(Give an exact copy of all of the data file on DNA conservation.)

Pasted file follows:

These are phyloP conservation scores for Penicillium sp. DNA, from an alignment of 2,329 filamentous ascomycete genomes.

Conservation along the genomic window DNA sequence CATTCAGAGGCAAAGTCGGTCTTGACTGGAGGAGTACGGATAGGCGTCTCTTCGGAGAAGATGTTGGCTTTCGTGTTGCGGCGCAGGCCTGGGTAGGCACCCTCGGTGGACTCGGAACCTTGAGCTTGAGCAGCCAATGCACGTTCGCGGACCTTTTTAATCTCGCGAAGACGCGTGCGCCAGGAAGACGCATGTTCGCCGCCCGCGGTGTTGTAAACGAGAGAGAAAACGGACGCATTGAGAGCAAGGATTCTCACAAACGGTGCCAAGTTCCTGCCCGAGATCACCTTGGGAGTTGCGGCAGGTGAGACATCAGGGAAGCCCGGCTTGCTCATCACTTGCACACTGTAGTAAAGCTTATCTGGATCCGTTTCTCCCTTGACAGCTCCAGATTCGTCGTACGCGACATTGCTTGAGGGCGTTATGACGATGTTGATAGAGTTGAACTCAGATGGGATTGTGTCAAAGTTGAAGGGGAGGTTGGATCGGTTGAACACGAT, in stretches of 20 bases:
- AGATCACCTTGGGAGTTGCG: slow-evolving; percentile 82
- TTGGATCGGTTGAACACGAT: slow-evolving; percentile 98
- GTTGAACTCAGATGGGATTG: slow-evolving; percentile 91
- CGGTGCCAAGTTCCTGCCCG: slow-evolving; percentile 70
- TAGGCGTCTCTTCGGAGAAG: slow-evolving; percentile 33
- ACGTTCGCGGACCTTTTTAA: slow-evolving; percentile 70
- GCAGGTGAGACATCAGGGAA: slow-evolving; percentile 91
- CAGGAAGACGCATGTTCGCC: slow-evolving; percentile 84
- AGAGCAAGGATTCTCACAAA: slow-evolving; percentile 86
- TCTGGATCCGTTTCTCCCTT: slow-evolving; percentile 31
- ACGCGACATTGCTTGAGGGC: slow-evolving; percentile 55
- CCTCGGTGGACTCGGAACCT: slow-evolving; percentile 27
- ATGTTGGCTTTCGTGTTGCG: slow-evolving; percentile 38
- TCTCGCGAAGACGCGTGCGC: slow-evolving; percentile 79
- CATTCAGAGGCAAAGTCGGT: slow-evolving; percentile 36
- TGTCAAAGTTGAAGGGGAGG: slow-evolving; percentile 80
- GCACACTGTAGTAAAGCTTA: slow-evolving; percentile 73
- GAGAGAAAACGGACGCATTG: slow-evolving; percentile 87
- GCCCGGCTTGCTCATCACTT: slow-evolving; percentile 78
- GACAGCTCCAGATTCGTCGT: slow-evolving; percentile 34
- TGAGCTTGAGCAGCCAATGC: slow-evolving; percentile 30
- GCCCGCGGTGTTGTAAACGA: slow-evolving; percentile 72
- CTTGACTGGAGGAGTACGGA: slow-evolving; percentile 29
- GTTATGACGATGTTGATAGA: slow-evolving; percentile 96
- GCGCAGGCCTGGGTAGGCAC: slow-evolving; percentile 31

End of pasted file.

These are phyloP conservation scores for Penicillium sp. DNA, from an alignment of 2,329 filamentous ascomycete genomes.

Conservation along the genomic window DNA sequence CATTCAGAGGCAAAGTCGGTCTTGACTGGAGGAGTACGGATAGGCGTCTCTTCGGAGAAGATGTTGGCTTTCGTGTTGCGGCGCAGGCCTGGGTAGGCACCCTCGGTGGACTCGGAACCTTGAGCTTGAGCAGCCAATGCACGTTCGCGGACCTTTTTAATCTCGCGAAGACGCGTGCGCCAGGAAGACGCATGTTCGCCGCCCGCGGTGTTGTAAACGAGAGAGAAAACGGACGCATTGAGAGCAAGGATTCTCACAAACGGTGCCAAGTTCCTGCCCGAGATCACCTTGGGAGTTGCGGCAGGTGAGACATCAGGGAAGCCCGGCTTGCTCATCACTTGCACACTGTAGTAAAGCTTATCTGGATCCGTTTCTCCCTTGACAGCTCCAGATTCGTCGTACGCGACATTGCTTGAGGGCGTTATGACGATGTTGATAGAGTTGAACTCAGATGGGATTGTGTCAAAGTTGAAGGGGAGGTTGGATCGGTTGAACACGAT, in stretches of 20 bases:
- AGATCACCTTGGGAGTTGCG: slow-evolving; percentile 82
- TTGGATCGGTTGAACACGAT: slow-evolving; percentile 98
- GTTGAACTCAGATGGGATTG: slow-evolving; percentile 91
- CGGTGCCAAGTTCCTGCCCG: slow-evolving; percentile 70
- TAGGCGTCTCTTCGGAGAAG: slow-evolving; percentile 33
- ACGTTCGCGGACCTTTTTAA: slow-evolving; percentile 70
- GCAGGTGAGACATCAGGGAA: slow-evolving; percentile 91
- CAGGAAGACGCATGTTCGCC: slow-evolving; percentile 84
- AGAGCAAGGATTCTCACAAA: slow-evolving; percentile 86
- TCTGGATCCGTTTCTCCCTT: slow-evolving; percentile 31
- ACGCGACATTGCTTGAGGGC: slow-evolving; percentile 55
- CCTCGGTGGACTCGGAACCT: slow-evolving; percentile 27
- ATGTTGGCTTTCGTGTTGCG: slow-evolving; percentile 38
- TCTCGCGAAGACGCGTGCGC: slow-evolving; percentile 79
- CATTCAGAGGCAAAGTCGGT: slow-evolving; percentile 36
- TGTCAAAGTTGAAGGGGAGG: slow-evolving; percentile 80
- GCACACTGTAGTAAAGCTTA: slow-evolving; percentile 73
- GAGAGAAAACGGACGCATTG: slow-evolving; percentile 87
- GCCCGGCTTGCTCATCACTT: slow-evolving; percentile 78
- GACAGCTCCAGATTCGTCGT: slow-evolving; percentile 34
- TGAGCTTGAGCAGCCAATGC: slow-evolving; percentile 30
- GCCCGCGGTGTTGTAAACGA: slow-evolving; percentile 72
- CTTGACTGGAGGAGTACGGA: slow-evolving; percentile 29
- GTTATGACGATGTTGATAGA: slow-evolving; percentile 96
- GCGCAGGCCTGGGTAGGCAC: slow-evolving; percentile 31